This habit has left me more than annoyed several times when the title of the session was a bit misleading - but I continue to choose based on the topic, rather than the speakers. I've also missed wonderful sessions because someone wanted to be "creative" rather than descriptive, something I somehow believe wouldn't happen at an SEO conference.

This morning I missed one I would have loved to attend called "Industrial Strength SEO" which was about SEO for large enterprise sites, not power plants and sewage treatment SEO. This is one case where knowing Marshall Simmonds (SEO for New York Times/ Primedia) was a speaker would have been worth knowing as I would have recognized the reason for that silly title. New York SES last year called this session "BIG SEO" which was a bit clearer. Grrrrr. (Yes I could have looked at the show guide book, but I wasn't carrying it - please guys, pretend you're optimizing your conference schedule, will ya?

Another item had me scratching my head as well when I saw that you could purchase a "Networking Only Pass" for $250, which let you into cocktail receptions, parties and other non-conference events. That pass comes with two drink tickets and permission to stand in a room with a few hundred strangers munching pretzels while holding a drink in one hand and business cards in the other. (I wonder if I could "rent" my "All Access" pass to someone for those events, since I always leave? Hmmm.)

I just don't get it, but props to Third Door Media for recognizing that people will pay good money for this. ;-) While there is no doubt that networking can be valuable, I'm a bit confused as to the value of networking with your competitors. Don't get me wrong, please. I think that Rand Fishkin, Danny Sullivan, and Lee Odden are probably all great guys, as a matter of fact, I think, based on things I've read on their blogs (and SEO Podcasts) that I'd probably be honored to call each of them friends - but they surely have plenty of friends already and I just can't imagine wading through the adoring fans to say hi. I probably have more in common with Kim Berg of Cre8pc who said:

"I’m goofy. I’m terrible with names. I’m shy and uncomfortable in crowds until I get a sense of the place."
It all comes down to personality I guess. I like it quiet while I'm working, I don't party and I've NEVER approached a speaker after a session unless I had something of value to offer them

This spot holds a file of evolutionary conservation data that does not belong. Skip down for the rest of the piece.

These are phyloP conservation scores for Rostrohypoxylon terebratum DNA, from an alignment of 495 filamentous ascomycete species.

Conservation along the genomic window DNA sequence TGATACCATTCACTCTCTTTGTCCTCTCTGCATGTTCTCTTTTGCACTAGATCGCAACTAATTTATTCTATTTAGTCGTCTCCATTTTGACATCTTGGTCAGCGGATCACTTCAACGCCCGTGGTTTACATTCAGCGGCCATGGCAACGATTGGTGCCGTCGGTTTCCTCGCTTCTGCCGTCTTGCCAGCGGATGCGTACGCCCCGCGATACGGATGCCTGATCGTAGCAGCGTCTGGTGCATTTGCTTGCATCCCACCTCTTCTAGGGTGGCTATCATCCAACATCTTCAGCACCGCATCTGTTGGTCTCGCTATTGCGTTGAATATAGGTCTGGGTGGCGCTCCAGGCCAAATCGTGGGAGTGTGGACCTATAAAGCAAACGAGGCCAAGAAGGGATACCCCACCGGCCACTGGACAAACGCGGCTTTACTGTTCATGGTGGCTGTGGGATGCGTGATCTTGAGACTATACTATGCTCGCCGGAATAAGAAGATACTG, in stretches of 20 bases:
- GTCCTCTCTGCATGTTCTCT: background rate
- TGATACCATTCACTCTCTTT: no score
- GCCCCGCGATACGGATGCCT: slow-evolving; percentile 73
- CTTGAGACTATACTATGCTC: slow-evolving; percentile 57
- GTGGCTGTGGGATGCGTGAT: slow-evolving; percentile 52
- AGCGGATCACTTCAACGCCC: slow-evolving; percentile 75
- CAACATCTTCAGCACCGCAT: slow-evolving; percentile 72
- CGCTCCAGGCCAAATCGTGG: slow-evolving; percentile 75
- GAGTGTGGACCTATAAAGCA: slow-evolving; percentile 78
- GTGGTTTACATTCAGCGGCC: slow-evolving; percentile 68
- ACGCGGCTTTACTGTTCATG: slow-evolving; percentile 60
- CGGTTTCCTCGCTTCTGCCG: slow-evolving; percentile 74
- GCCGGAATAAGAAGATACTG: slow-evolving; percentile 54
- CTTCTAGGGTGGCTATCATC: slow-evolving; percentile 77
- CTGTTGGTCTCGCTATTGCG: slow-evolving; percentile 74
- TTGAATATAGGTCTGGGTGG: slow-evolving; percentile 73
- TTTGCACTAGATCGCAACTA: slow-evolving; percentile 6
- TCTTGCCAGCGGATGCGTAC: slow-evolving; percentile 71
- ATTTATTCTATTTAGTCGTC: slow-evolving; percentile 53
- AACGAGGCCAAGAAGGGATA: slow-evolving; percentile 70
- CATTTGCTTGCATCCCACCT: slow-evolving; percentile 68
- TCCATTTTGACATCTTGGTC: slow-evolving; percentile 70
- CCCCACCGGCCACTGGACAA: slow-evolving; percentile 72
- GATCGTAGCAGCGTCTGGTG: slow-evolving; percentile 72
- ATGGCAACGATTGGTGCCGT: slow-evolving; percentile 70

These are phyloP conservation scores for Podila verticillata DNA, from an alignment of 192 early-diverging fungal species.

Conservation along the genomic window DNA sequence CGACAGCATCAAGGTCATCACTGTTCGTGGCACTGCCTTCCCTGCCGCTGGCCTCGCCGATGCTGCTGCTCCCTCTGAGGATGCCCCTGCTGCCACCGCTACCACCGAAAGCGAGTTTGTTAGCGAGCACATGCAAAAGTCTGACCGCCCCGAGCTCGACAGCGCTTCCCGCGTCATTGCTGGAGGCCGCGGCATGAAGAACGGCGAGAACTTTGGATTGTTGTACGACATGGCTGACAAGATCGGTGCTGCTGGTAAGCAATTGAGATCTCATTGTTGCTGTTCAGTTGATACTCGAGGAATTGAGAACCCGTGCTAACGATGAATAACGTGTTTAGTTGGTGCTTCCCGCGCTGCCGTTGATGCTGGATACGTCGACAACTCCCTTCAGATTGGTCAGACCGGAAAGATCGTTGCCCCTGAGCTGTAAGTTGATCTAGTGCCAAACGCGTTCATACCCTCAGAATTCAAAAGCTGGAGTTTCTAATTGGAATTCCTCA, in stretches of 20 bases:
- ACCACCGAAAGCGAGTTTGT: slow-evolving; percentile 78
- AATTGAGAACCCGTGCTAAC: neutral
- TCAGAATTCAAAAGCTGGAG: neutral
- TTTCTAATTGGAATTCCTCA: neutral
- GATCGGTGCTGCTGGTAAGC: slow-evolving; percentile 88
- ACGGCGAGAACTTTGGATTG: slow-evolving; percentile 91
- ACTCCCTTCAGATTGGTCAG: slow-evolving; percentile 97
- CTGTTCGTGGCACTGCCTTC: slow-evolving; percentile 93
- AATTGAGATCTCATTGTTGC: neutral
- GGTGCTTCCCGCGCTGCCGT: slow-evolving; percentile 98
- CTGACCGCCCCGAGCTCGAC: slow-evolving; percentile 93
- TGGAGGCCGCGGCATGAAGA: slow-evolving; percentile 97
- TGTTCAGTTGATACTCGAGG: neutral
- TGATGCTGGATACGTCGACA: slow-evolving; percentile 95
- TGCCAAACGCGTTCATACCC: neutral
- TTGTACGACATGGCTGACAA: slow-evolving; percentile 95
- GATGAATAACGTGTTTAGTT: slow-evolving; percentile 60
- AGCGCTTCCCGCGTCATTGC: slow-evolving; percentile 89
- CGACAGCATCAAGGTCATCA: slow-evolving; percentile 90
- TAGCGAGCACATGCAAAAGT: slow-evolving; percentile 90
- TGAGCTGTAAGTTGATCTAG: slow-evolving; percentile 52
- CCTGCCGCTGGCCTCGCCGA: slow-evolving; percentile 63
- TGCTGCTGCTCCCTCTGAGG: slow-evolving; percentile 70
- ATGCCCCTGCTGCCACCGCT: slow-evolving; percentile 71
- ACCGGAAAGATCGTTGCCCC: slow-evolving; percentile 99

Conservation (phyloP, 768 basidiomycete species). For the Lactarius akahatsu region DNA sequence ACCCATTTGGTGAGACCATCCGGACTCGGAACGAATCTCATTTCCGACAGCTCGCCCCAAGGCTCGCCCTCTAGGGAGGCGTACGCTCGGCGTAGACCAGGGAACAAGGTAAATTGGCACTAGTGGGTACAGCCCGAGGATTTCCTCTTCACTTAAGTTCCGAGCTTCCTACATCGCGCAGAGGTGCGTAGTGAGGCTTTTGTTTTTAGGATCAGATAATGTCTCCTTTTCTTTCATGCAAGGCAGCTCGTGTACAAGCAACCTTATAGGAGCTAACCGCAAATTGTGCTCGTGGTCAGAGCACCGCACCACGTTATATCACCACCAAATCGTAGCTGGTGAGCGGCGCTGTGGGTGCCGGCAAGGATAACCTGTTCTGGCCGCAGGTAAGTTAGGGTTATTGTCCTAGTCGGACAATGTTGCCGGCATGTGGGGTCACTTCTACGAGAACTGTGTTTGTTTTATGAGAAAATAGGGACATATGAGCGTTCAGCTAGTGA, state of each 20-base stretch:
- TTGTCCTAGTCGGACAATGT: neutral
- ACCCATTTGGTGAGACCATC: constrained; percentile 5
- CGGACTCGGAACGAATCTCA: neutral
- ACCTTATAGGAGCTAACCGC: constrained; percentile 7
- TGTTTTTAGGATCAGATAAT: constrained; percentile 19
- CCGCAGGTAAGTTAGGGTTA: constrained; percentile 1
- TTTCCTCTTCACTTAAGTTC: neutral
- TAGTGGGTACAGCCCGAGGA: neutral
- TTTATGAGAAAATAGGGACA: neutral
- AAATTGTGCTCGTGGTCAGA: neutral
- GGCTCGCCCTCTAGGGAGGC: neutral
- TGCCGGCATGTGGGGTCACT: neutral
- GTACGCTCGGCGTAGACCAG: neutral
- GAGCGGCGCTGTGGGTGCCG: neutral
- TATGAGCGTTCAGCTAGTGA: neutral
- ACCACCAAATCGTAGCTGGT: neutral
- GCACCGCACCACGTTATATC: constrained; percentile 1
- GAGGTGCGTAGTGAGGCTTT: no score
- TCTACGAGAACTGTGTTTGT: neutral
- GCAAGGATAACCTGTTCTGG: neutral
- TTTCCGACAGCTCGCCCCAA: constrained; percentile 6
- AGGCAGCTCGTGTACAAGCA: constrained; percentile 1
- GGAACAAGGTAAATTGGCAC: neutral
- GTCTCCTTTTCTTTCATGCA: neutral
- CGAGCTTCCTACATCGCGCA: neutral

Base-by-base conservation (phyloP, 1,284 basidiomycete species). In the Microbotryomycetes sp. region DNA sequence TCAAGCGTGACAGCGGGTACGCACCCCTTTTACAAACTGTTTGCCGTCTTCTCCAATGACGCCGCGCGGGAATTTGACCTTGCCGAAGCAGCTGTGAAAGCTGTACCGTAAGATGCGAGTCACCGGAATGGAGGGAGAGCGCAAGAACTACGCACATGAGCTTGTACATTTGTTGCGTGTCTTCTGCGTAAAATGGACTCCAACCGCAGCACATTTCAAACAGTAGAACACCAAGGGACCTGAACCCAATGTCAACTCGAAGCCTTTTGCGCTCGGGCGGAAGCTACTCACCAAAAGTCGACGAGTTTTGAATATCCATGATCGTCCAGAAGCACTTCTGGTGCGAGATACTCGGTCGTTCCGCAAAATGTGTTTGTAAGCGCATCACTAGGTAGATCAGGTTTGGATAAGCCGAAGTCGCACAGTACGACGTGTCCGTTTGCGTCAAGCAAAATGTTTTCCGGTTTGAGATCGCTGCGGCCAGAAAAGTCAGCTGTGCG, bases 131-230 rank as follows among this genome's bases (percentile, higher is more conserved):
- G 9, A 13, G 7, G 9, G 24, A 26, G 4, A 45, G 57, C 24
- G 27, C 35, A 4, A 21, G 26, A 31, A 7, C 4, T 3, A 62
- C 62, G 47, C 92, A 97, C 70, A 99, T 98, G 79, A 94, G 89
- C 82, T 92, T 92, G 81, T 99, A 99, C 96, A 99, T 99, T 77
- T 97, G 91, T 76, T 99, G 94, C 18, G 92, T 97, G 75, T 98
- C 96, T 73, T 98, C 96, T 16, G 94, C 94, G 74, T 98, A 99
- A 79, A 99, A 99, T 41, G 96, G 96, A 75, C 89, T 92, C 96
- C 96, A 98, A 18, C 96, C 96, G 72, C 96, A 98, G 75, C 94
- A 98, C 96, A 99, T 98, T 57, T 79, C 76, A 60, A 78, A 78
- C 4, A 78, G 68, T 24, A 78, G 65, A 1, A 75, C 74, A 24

I have approached precisely three speakers after conference sessions in eight years of attending - to trade business cards and then I've called each of them afterward on business.

There are those of us who love SEO work and love to discuss it with the odd friend or two willing to hear about the value of robots.txt auto-discovery of xml sitemaps. I am not like Shoemoney, who recently told the world, "I do not like 95% of SEO's" - because I actually do very much like most SEO's, but not because they are famous to a couple of thousand other SEO's. I like SEO's because they are usually very smart and interesting people.

Then there are those who worship at the feet of celebrity.

You have probably guessed that I don't watch the Oscars and can't name more than a dozen or so movie stars, but I still watch movies. I tend to choose those movies I watch based on the genre, good critical reviews or by the subject of a good documentary - NOT the BIG names on the marquee - go figure. Probably why I don't read people magazine or ask SEO Celebrities to pose for a photo with me.

PS: GREAT show Chris and Danny! Though I'm sure you don't know me from Adam, (no not Adam Lasnik - Adam the cliche) if you see this blog post, I want you to know that I chose this show and got more from it than from SES New York last year and won't be going to New York for that show next week. I also attended SMX local and Mobile in Denver and loved that one too. I wish I could attend SMX Seattle in June, but the conference budget is blown for this year. The program gripes are minor and I have nothing but praise for the line-up of speakers and their topics. Damn! Shari, can you teach SMX about conference schedule usability? ;-)

ADDED 3-2-08: After a bit of discussion over at Sphinn about this post, there's one thing I wanted to add to this post on further reflection. I've probably already over-thought this, but had another insight about SEO celebrities and star quality. I will admit that there is one time at conferences that I will attend in large part due to who is speaking, and regardless of the topic.

Keynote presentations are put forward by conference organizers as a high point, emphasizing that everyone should attend by placing it front and center without competing sessions, in the big room, encouraging full attendance.

They've said implicitly, "This is big, with a big name speaker discussing important stuff with no distractions." So I trust that and will attend without questioning, no matter the topic.